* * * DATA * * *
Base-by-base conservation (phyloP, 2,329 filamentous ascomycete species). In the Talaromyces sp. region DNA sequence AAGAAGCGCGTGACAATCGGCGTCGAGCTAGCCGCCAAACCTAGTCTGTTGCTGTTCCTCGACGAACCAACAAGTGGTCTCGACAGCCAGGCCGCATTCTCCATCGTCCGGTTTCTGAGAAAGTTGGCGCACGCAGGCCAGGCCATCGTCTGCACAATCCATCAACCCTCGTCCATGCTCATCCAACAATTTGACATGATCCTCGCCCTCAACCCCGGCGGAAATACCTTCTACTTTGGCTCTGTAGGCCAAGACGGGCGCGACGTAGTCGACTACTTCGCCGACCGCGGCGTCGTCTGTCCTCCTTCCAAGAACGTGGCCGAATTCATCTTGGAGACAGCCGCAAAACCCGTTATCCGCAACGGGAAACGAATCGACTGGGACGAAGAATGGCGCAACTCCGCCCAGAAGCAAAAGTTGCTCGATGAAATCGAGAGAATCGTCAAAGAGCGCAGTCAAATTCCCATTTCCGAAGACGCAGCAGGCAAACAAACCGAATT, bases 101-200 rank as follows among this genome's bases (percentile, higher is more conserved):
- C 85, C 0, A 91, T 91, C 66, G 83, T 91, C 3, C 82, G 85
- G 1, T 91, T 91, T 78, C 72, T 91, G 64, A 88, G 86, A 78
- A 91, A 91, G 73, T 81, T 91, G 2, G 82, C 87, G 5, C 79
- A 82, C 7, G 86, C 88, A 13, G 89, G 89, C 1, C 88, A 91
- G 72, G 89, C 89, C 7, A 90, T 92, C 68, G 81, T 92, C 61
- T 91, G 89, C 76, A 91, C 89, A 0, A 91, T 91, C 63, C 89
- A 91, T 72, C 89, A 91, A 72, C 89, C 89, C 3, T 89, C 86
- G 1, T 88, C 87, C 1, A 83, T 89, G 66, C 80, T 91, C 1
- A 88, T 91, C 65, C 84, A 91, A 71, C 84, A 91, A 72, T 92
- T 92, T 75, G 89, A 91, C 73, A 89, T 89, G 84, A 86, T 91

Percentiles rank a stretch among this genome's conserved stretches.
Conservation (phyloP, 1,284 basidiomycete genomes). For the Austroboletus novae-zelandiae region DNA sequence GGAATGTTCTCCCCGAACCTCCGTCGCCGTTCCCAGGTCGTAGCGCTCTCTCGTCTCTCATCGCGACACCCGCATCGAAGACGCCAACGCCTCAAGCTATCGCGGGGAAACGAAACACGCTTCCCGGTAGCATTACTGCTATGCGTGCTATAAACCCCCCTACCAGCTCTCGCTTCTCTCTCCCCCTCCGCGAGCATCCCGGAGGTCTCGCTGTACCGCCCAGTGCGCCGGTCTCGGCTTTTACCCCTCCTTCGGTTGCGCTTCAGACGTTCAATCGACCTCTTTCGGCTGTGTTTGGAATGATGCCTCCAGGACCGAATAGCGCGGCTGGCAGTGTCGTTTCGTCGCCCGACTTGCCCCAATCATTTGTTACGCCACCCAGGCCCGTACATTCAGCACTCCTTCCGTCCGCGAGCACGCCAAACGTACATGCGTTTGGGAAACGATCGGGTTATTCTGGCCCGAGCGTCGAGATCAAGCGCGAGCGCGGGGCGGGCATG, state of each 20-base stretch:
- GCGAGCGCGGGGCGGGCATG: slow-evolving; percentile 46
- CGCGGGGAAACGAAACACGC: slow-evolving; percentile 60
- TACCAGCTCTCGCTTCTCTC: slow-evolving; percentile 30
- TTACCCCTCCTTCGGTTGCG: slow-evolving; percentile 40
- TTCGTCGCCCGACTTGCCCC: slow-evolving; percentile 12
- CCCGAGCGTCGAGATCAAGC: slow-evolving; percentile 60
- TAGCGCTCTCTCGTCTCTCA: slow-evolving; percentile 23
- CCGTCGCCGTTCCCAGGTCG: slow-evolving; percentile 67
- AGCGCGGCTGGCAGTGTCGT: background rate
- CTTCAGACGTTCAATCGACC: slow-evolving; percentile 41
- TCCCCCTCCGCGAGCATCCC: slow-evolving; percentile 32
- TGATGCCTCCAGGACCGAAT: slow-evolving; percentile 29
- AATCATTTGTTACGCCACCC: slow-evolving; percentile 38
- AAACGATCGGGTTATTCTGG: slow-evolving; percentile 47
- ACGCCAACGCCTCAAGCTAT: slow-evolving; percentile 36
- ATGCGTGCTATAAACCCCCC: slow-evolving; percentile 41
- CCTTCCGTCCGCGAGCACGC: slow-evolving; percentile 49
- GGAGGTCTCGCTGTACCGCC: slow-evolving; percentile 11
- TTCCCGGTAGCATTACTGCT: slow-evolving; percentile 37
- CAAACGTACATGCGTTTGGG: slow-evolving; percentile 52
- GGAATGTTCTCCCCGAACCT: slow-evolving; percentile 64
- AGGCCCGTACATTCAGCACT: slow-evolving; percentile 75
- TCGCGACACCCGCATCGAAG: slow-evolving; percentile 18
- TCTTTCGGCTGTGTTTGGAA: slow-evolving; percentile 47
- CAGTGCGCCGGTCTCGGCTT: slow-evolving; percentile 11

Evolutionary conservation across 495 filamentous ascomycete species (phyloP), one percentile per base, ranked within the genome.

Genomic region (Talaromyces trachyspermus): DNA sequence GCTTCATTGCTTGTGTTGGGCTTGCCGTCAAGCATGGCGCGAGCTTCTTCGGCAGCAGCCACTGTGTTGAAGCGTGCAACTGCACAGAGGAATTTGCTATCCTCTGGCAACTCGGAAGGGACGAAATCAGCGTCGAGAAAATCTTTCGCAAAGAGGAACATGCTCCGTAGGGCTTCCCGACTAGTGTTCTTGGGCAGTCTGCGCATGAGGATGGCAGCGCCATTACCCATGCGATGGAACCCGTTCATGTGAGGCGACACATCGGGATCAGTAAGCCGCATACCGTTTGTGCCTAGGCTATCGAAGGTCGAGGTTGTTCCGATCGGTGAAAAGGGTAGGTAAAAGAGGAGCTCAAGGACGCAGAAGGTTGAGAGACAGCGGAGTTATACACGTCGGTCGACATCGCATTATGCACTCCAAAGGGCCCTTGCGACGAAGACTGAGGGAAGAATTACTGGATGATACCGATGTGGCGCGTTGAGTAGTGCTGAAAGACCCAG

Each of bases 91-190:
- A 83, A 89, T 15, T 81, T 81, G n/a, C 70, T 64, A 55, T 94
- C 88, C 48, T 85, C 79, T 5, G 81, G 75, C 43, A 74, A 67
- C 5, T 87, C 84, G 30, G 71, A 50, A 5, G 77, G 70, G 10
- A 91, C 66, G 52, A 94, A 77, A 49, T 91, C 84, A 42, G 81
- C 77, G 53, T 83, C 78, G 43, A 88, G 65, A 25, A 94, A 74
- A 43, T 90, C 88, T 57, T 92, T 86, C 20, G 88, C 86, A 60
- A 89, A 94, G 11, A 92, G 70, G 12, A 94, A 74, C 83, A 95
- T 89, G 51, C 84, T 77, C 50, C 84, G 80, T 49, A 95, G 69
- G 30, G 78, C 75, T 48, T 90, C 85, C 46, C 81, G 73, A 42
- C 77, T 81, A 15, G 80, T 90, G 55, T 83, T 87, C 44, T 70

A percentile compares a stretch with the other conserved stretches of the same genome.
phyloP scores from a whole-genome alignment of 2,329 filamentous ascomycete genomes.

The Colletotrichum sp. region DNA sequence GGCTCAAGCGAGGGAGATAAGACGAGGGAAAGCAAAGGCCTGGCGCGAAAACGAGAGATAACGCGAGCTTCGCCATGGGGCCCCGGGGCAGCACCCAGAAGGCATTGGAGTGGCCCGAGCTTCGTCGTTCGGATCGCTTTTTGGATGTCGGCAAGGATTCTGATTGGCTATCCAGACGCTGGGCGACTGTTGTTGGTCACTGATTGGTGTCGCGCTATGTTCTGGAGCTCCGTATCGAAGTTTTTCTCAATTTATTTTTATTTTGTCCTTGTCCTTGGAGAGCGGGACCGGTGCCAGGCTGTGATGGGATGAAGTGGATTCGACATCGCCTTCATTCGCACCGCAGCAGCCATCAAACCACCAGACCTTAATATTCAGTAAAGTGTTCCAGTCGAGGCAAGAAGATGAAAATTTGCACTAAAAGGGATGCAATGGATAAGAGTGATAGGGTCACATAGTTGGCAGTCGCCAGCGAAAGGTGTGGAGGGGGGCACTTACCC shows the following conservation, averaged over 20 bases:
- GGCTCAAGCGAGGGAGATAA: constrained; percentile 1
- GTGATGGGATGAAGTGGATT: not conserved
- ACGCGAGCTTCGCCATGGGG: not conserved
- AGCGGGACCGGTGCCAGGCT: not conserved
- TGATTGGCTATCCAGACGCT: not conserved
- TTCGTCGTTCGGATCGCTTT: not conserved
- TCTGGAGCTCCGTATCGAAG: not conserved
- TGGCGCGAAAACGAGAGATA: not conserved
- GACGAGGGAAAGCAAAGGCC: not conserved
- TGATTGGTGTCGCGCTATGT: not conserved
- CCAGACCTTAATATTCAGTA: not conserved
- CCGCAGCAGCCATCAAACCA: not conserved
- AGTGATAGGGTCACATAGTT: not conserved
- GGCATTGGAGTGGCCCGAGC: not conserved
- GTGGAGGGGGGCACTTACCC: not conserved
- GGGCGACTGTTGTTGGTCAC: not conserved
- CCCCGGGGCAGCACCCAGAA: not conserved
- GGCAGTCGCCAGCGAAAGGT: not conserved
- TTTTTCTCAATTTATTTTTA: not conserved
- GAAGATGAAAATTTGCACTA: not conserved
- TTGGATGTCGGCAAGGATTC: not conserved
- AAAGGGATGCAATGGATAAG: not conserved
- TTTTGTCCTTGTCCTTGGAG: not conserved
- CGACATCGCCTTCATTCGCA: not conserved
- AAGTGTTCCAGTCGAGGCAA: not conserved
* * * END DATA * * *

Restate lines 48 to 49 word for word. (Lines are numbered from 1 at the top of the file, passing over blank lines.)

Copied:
- A 89, A 94, G 11, A 92, G 70, G 12, A 94, A 74, C 83, A 95
- T 89, G 51, C 84, T 77, C 50, C 84, G 80, T 49, A 95, G 69